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CPCU 556 > Ch 2 > Flashcards

Flashcards in Ch 2 Deck (44):
1

What is the needs approach to life insurance?

Says the amount of life insurance needed as the survivors' future needs minus the family's current resources.

2

What are some needs that are taken into consideration with the needs approach to life insurance?

Final expense
Debt elimination
Special needs (gifts, charitable donations, trust funding, emergency funds)
Family living expenses
Retirement income needs

3

What is the human life value approach to determining life insurance?

Calculates the economic value of a person's life based on that person's earning capacity and others' financial dependence on that earning capacity. (Present value of income over rest of working life less the cost of self-maintenance)

4

What are the parties to a life insurance contract?

Insurer

Owner (person transferring risk)

Beneficiary (NOT A PARTY TO THE CONTRACT, HOWEVER)

5

What are the five financial elements of life insurance?

Mortality rates
Interest

Expenses (business acquisition costs & administrative expenses)

Cash value

Net amount at risk (death benefit - cash value)

6

What are the 5 settlement options for life insurance?

Lump-sum

Interest only

Fixed-amount

Fixed-period

Life income

7

This life insurance settlement option uses the death proceeds to buy a single premium annuity that makes periodic payments to the beneficiary for his lifetime.

Life income option.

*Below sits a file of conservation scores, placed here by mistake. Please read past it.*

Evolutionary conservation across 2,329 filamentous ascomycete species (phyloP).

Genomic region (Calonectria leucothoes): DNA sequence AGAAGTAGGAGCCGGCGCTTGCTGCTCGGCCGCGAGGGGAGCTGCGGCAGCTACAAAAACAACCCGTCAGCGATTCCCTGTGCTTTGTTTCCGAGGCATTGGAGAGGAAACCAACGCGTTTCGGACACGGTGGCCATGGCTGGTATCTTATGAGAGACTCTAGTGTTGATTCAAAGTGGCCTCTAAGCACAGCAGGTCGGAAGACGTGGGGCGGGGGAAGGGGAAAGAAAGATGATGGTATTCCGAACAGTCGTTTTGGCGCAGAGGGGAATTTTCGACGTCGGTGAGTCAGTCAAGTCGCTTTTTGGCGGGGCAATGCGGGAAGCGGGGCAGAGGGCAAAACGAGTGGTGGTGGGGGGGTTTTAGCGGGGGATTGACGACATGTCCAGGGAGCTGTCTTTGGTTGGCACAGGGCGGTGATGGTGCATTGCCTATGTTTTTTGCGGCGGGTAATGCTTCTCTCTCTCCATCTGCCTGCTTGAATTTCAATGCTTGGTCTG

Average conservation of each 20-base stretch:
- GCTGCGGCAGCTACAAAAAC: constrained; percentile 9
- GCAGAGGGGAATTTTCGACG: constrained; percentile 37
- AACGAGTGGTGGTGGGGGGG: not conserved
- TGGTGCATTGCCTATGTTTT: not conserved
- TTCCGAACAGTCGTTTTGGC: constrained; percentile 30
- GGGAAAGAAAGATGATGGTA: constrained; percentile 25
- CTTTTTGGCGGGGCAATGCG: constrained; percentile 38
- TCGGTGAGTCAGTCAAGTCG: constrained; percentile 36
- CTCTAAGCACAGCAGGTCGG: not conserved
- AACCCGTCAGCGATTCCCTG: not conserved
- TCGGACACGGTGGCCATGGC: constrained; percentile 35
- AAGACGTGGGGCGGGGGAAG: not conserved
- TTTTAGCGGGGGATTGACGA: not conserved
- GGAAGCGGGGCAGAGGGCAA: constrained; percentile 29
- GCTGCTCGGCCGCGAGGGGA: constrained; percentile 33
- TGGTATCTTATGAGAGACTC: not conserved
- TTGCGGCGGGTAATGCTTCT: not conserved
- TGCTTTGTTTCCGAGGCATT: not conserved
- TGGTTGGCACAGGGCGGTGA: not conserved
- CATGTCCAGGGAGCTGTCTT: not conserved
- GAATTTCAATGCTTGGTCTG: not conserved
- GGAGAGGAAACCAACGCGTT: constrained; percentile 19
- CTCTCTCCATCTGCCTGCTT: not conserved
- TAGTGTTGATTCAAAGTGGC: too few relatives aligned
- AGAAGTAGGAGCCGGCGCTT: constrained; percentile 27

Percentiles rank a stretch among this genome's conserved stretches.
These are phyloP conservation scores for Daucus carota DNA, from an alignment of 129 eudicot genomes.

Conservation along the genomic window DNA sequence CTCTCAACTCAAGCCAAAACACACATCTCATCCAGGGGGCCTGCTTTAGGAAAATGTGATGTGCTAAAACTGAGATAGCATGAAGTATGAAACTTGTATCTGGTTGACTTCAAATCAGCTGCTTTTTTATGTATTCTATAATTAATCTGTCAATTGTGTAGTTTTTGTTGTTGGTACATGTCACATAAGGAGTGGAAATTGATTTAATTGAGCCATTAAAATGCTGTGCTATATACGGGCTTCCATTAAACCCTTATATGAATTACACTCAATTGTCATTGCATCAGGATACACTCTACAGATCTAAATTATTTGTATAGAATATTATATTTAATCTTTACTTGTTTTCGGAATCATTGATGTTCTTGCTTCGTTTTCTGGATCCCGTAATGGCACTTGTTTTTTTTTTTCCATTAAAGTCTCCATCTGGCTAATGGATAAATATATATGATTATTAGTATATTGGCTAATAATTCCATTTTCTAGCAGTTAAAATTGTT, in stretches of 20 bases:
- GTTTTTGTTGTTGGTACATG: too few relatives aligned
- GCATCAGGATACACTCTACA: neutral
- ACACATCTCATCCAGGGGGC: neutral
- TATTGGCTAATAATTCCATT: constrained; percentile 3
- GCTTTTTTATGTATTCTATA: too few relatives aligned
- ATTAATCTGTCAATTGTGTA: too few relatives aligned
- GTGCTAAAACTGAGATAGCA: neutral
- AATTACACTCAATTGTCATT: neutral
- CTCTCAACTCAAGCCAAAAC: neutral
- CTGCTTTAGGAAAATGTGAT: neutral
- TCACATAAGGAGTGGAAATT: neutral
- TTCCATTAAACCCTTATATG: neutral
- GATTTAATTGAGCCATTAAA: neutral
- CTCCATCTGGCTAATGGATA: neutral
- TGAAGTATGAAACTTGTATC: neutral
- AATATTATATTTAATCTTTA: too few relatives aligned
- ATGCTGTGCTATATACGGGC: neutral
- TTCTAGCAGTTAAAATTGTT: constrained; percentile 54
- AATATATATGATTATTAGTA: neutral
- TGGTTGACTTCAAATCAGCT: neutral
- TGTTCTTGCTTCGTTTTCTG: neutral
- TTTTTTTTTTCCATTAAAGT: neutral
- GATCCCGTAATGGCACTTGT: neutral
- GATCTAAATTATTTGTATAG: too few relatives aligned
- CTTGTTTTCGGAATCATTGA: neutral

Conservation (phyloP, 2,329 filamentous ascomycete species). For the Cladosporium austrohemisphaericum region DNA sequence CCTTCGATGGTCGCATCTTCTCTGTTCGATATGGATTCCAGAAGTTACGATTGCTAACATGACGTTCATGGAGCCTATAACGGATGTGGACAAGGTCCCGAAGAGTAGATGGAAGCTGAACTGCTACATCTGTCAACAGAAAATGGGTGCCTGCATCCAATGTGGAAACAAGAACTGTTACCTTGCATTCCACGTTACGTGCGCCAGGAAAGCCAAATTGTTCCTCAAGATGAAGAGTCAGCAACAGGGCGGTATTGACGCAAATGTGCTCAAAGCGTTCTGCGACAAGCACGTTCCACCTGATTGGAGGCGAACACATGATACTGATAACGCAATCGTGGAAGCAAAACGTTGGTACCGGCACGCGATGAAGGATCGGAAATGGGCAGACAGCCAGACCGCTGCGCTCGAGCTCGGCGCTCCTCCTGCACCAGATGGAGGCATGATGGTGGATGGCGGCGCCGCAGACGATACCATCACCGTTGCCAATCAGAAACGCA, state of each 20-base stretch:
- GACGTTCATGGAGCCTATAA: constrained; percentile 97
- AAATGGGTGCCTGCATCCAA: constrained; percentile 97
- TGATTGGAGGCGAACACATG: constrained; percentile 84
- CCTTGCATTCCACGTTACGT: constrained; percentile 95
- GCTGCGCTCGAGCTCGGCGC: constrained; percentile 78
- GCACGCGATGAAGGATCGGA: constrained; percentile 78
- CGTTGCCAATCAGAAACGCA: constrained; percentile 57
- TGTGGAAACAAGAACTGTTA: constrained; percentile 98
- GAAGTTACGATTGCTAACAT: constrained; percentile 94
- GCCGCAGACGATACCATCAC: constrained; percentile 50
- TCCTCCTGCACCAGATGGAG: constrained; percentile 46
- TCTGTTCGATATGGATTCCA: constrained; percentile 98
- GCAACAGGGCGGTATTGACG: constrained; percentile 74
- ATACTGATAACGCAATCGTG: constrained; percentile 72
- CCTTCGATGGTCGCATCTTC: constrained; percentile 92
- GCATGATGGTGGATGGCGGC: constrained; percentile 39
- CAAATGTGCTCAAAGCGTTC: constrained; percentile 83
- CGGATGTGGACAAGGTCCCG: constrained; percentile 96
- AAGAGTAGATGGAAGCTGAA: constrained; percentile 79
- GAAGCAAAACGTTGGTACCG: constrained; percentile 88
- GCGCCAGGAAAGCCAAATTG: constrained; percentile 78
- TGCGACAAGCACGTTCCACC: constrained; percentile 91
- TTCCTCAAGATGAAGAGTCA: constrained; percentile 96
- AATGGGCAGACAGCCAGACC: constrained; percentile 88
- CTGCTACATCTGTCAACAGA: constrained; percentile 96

8

What are the costs associated with premature death?

1. Lost income
2. Final costs
3. Outstanding debts
4. Unpaid long-term obligations
5. Estate planning costs
6. Other types of loss (reduction in standard of living, grief)

9

Type of life insurance that lets the policyholder allocate premiums to an insurer's separate account which is not subject to claims of the insurer's creditors and is created solely to let the policyholders participate directly in the account's investment performance.

Variable life insurance.

10

Term insurance with a one-year period which doesn't require proof of insurability for successive one-year renewals. Premiums increase every renewal and there is usually a limit to the number of renewals.

Yearly renewable term

11

Term insurance with periods of 5, 10, 15, 20 years. Premiums increase if the policy is renewed.

Level term

12

Term insurance with decreasing benefits, but level premiums.

Decreasing term

13

What are the two types of decreasing term life insurance?

straight line and mortgage protection

14

How does straight line decreasing term insurance work?

Death benefit declines evenly over the term of the policy and is zero at the end.

15

A provision which allows an insured to submit evidence of insurability at the time of renewal to get a lower premium and in increased renewal rate guarantee period.

re-entry provision

16

These provisions let the insured, at an extra cost and within specified time frames, convert term to permanent insurance, usually without providing evidence of insurability.

conversion provisions

17

What are the two ages that can be used when someone converts term to permanent?

attained age (at time of conversion) or original date age (age when term policy first written.

18

Life insurance offering permanent protection.

Whole life

19

Are whole life premiums higher or lower on the earlier years?

Higher so a reserve can be built to pay the death benefit.

20

What is participating life insurance?